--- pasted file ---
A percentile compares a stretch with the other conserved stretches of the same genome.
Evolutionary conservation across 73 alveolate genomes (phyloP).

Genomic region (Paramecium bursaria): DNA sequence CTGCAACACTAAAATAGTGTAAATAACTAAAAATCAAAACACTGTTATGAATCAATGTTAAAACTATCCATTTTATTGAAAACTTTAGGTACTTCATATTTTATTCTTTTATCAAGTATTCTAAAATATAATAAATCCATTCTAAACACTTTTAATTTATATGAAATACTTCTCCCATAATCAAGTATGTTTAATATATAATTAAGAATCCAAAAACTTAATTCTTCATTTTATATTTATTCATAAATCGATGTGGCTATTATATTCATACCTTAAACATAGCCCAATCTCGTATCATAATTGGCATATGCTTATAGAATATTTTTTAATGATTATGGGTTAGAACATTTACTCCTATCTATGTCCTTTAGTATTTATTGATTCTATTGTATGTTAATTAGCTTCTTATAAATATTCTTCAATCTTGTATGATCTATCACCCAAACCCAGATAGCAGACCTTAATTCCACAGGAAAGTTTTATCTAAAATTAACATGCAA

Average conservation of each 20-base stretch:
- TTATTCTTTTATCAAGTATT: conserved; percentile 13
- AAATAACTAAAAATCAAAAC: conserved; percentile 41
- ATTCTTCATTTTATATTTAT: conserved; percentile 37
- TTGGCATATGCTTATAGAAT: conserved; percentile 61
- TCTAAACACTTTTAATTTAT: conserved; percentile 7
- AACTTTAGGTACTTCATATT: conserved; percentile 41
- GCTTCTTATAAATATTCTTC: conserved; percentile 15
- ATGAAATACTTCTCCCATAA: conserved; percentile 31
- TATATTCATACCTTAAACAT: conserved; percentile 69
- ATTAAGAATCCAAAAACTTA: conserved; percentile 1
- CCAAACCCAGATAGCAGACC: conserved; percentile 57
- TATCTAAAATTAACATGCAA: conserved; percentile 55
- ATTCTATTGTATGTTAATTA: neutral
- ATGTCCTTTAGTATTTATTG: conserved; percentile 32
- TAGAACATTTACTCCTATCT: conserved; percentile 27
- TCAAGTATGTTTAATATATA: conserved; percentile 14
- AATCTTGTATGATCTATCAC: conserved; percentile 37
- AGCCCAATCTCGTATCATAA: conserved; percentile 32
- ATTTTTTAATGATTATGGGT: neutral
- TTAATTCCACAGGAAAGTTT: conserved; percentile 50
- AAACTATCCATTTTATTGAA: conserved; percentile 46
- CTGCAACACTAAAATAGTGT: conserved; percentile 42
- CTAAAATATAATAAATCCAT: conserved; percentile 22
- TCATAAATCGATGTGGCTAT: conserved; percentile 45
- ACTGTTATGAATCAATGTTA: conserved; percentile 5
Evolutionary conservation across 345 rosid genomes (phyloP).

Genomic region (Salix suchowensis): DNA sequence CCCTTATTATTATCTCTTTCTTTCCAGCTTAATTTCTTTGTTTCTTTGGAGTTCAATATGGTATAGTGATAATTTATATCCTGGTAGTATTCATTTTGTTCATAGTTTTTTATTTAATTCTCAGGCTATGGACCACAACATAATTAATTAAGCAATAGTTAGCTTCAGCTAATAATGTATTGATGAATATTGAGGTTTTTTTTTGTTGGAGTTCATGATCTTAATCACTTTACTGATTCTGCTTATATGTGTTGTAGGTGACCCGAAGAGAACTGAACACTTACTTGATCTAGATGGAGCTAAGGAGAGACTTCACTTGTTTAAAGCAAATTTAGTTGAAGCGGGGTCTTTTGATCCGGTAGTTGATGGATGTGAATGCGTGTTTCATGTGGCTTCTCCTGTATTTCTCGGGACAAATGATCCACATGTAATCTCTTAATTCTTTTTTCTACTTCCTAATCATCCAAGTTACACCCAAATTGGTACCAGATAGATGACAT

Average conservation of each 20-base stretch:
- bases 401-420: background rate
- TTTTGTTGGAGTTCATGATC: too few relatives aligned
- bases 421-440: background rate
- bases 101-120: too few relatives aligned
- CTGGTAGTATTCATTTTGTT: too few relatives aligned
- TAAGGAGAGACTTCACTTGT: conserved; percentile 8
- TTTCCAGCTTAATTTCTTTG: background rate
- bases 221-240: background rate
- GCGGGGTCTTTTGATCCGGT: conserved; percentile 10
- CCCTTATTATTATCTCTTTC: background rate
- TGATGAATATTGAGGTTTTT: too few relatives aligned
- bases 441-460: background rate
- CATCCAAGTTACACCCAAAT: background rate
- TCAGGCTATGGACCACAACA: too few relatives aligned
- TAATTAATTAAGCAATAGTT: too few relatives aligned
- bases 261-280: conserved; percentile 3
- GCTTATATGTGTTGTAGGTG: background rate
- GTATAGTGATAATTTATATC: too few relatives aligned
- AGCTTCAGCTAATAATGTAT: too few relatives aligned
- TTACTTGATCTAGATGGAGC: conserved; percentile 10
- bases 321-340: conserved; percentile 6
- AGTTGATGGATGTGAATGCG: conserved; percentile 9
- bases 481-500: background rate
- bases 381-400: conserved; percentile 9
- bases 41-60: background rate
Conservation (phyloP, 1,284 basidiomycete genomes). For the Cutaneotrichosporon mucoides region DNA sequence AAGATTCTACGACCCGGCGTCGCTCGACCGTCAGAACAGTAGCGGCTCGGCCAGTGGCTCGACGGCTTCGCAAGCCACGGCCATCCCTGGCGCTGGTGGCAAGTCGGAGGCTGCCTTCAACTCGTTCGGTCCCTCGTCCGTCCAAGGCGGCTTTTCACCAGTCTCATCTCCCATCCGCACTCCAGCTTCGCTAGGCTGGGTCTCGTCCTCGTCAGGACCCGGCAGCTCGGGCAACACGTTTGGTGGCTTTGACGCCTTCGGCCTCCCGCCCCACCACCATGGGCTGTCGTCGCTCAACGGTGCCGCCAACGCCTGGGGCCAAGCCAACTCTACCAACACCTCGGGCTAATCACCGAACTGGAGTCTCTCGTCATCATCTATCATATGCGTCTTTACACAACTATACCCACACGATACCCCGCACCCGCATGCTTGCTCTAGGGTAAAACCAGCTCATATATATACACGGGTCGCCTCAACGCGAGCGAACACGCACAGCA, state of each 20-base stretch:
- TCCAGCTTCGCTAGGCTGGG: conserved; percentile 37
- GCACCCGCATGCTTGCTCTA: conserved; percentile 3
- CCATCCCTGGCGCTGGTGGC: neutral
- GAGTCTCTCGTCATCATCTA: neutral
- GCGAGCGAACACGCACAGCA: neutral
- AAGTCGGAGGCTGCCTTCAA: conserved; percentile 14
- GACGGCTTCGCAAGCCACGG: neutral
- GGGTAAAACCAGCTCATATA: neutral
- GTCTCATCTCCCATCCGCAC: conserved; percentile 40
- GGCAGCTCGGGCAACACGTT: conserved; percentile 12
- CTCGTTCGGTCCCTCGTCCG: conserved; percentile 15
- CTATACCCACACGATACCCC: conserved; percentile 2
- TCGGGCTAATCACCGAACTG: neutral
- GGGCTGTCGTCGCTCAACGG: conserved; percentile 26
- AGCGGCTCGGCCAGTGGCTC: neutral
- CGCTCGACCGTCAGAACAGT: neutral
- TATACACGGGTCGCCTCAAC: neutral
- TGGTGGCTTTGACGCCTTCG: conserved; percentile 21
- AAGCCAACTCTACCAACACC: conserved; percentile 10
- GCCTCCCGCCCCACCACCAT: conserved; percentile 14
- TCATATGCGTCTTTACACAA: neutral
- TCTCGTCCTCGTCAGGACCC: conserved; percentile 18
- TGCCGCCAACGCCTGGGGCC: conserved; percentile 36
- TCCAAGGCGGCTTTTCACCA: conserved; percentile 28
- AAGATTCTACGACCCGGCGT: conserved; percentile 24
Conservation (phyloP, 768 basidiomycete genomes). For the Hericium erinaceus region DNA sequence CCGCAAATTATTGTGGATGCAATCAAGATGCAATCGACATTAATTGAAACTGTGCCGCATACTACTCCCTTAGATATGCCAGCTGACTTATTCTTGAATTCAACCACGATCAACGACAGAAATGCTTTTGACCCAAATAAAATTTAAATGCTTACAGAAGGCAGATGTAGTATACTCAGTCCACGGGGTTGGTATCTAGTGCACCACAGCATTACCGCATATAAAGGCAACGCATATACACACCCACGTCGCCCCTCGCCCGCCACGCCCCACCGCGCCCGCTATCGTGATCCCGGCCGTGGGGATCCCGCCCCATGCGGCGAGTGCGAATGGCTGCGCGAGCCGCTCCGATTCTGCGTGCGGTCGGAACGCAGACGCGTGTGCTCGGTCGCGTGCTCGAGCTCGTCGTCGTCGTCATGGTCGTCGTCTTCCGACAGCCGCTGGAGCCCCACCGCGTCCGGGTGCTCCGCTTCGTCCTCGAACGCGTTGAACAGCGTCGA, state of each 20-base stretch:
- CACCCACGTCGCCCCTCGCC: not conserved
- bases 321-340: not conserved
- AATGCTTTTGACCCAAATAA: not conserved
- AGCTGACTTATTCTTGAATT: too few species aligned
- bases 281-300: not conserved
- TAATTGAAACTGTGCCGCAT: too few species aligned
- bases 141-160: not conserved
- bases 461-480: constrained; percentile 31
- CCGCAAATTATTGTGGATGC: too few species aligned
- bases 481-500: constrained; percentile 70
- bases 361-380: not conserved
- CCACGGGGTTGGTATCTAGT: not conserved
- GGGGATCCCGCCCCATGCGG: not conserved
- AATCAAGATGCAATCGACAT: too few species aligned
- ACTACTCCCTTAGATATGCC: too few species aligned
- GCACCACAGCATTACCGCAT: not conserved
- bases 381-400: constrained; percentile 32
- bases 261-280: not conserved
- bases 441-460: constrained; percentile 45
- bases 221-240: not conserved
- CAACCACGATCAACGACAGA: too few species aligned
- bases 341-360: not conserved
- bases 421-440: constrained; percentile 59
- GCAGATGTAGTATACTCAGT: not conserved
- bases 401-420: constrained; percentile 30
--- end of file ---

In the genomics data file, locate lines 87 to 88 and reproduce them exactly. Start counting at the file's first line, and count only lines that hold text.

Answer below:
- AATGCTTTTGACCCAAATAA: not conserved
- AGCTGACTTATTCTTGAATT: too few species aligned